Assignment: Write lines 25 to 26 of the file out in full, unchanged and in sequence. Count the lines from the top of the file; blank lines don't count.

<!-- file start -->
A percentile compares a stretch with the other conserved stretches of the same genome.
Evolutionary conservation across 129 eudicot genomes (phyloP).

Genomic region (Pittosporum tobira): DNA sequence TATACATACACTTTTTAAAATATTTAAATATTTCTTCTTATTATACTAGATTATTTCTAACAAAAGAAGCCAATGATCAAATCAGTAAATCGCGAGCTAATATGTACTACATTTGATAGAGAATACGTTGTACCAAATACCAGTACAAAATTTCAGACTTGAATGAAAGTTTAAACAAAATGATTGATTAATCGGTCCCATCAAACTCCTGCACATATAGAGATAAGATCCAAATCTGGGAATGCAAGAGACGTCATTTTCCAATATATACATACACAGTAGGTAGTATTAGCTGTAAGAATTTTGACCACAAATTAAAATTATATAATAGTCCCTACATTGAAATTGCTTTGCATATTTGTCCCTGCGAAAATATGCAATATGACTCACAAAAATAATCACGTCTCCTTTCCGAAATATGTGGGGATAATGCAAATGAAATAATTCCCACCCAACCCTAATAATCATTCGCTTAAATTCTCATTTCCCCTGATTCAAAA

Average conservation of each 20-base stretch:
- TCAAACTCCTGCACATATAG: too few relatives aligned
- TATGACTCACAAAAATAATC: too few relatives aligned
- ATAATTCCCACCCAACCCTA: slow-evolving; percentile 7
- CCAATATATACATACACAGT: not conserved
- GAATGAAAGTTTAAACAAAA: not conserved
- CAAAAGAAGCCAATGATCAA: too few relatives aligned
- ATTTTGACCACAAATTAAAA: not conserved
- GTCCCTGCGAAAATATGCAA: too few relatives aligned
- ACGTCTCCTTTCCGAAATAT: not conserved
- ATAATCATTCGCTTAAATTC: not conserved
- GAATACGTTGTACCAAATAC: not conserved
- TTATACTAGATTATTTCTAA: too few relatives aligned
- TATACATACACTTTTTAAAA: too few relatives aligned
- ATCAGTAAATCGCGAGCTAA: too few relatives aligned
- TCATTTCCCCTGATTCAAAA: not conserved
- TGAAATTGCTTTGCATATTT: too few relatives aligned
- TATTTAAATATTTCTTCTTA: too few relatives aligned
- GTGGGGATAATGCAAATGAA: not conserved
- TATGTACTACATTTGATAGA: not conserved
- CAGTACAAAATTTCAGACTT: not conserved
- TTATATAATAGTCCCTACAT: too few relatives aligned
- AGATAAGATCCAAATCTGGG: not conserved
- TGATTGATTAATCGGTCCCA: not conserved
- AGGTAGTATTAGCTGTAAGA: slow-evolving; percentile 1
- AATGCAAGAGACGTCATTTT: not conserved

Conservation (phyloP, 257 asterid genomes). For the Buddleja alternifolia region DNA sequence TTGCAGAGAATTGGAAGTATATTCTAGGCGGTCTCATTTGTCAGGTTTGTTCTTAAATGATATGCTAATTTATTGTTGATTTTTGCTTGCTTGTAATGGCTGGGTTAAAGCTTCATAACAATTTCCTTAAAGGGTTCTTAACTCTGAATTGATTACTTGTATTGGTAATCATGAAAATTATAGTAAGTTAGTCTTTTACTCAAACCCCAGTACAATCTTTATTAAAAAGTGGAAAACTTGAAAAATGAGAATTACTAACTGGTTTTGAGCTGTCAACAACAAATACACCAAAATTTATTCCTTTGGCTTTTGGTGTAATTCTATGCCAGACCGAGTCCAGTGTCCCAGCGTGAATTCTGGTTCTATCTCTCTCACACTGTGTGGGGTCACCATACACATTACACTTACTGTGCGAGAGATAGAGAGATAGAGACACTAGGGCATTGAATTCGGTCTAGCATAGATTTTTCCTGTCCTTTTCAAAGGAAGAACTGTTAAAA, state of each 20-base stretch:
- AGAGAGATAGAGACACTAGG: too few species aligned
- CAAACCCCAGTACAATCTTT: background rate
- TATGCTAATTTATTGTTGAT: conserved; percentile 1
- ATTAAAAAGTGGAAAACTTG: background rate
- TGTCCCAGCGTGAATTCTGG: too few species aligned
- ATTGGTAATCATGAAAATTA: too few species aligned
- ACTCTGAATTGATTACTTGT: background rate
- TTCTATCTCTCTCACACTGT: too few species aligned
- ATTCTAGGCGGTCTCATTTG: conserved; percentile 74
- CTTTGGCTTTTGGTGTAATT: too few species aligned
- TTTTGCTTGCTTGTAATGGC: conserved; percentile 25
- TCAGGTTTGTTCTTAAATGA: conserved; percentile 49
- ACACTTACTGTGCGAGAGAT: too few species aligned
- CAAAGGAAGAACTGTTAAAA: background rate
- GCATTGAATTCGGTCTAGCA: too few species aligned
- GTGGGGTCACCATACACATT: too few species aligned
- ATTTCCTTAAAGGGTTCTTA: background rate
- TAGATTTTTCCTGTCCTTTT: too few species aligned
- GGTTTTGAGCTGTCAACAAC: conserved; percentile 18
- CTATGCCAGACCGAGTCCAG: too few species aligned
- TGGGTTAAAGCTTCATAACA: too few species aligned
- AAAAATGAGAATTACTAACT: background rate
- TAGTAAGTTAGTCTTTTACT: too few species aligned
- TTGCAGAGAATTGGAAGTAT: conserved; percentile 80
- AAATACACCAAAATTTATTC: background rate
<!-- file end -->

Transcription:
- TTATATAATAGTCCCTACAT: too few relatives aligned
- AGATAAGATCCAAATCTGGG: not conserved